James Oliver Horton, “Slavery in American History: An Uncomfortable National Dialogue,” Slavery and Public History: The Tough Stuff of American Memory, James Oliver Horton and Lois E. Horton, eds. (New York: The New Press, 2008).

      was not in the past, but an experience daily lived.

      1. Ashley says:

        Thanks for your reply, Amy.

        I was actually lucky enough, as part of my museum fellowship, to get to go to Williamsburg and do a behind the scenes look and discussion with some of the interpreters in their African American and Religious programming section. It was incredibly informative.

        Also, just a note to add that I am familiar with your work, and as a former fort employee was refreshed to read your thesis as a part of my museum education!

  2. Aaron Cown says:

    The “Ask A Slave” videos are smart, funny and, as an in-joke among public history folks, quite cathartic…but given that they’ve gone viral to the broader public, I’m wondering if they potentially undermine our attempts to foster audience curiosity/engagement. Do we want visitors thinking “I’m wondering about X aspect of slave’s lives, but I might say something stupid, or offensive…so I’ll just stay quiet.” Those of us in academia face this same problem when trying to generate discussion in the classroom, especially on controversial topics. The fear of being wrong or inviting critique leads students to choose “safe” option of disengagement. Questions – even clueless or offensive ones – provide a doorway for education that *the visitor* has opened (and thus they’re more effective). Is the take-away for non-public history audiences, “Only ask historical interpreters a question if you’re absolutely sure it’s not stupid?” If so, that’s problematic…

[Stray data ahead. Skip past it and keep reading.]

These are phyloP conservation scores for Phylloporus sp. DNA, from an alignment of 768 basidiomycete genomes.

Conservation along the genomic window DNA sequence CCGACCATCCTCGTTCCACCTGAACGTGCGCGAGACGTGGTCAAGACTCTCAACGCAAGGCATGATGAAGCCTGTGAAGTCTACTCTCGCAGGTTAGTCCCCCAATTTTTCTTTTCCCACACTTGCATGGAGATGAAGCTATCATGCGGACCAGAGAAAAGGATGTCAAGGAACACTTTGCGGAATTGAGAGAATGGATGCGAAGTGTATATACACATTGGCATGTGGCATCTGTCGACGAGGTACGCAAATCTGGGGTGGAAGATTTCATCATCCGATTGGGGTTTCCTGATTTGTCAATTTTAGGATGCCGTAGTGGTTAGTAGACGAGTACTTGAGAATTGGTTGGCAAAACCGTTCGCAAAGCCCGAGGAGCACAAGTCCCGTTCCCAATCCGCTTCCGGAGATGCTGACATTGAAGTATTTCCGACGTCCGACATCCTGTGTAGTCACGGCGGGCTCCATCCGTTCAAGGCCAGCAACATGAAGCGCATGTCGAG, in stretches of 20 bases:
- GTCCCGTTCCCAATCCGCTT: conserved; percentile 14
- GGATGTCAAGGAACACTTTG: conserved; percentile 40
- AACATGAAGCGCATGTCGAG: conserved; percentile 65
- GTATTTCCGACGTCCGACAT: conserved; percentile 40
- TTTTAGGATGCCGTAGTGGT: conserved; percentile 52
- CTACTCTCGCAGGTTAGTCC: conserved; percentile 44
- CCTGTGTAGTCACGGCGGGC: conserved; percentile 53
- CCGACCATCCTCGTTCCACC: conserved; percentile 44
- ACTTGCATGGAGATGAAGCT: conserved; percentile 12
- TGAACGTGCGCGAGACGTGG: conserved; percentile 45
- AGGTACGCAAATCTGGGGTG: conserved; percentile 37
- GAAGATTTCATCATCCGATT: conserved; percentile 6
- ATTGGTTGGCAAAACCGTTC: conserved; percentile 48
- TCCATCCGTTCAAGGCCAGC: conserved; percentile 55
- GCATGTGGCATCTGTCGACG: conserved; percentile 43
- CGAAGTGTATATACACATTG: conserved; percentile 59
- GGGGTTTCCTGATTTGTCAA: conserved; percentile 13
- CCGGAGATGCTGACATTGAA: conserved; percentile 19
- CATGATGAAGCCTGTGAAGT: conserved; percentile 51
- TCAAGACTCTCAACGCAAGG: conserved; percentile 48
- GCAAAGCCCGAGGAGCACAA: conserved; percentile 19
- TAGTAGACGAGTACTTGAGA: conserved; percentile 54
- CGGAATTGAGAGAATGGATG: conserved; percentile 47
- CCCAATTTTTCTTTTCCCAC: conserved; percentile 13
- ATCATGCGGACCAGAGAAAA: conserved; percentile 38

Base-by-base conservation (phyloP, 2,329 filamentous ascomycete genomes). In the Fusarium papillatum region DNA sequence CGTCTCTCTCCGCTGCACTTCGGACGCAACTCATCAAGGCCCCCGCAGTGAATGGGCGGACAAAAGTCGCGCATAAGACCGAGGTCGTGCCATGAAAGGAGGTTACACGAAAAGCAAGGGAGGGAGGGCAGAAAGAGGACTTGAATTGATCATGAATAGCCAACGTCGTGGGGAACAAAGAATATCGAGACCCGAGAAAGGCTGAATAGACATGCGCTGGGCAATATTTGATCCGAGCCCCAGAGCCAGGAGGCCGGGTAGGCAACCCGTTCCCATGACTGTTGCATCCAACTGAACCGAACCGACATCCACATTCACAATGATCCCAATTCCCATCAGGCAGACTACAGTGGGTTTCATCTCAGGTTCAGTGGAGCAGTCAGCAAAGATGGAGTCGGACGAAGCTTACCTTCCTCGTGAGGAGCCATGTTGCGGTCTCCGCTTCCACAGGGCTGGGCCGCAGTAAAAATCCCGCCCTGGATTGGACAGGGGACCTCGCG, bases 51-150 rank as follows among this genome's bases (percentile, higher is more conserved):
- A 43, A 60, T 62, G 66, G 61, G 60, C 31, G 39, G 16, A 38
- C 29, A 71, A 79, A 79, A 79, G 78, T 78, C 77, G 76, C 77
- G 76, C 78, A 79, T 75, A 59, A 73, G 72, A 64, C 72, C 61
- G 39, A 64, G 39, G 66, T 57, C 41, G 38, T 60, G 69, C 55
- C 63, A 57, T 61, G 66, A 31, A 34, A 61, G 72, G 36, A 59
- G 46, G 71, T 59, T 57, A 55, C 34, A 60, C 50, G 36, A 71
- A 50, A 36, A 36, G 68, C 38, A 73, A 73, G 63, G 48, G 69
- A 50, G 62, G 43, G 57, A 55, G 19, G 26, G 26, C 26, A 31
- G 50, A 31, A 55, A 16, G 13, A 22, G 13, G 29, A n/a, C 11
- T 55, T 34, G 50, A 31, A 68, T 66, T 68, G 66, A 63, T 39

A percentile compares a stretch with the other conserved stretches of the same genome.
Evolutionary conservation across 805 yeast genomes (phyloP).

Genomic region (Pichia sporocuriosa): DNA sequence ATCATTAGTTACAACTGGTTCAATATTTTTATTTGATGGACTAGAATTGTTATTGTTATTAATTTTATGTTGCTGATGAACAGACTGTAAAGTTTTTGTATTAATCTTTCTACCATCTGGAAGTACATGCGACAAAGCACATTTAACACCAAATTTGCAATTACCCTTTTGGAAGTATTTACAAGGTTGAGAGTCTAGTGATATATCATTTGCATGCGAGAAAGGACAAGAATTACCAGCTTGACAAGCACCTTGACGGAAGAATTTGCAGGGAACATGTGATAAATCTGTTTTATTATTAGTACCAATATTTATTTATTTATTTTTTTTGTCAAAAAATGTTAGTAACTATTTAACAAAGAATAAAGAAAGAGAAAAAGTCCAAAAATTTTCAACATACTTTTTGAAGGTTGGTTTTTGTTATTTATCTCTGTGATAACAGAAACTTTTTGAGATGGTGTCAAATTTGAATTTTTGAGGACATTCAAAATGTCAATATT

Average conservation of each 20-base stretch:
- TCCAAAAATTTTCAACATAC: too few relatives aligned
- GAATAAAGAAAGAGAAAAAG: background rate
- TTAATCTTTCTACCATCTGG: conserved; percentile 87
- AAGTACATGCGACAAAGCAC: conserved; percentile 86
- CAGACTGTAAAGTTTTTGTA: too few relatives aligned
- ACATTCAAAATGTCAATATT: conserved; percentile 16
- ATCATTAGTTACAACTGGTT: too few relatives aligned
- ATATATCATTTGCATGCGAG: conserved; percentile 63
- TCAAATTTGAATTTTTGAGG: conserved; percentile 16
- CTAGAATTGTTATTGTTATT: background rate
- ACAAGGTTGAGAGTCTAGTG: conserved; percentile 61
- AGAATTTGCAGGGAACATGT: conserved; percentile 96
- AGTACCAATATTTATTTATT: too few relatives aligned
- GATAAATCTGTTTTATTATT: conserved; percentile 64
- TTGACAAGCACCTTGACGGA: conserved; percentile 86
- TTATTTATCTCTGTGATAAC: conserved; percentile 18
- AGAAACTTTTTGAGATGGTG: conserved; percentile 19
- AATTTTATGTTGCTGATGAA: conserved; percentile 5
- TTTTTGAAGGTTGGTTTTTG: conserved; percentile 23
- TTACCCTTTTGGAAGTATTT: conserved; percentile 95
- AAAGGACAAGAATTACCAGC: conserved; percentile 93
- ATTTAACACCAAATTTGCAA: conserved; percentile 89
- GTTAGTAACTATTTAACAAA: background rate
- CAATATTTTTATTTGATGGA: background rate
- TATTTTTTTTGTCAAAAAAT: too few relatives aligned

1. Anne says:

      There is a wonderful and well-thought out response to the videos here: http://bit.ly/15ZazD4 written by an African-American first person interpreter who addresses several of these issues from his own experience. In general, I find that it is cathartic for all service personel or intrepreters to laugh at some of the ignorant and seemingly ridiculous questions (“Is that fire real?”) they are asked, however, indulging in that relief does not always benefit the greater goal of educating the public.

  3. Alyssa Baer says:

    We watched these videos in one of my classes and I instantly fell in love with them! I showed them to all of my friends and family. I hope that more people will stumble upon them!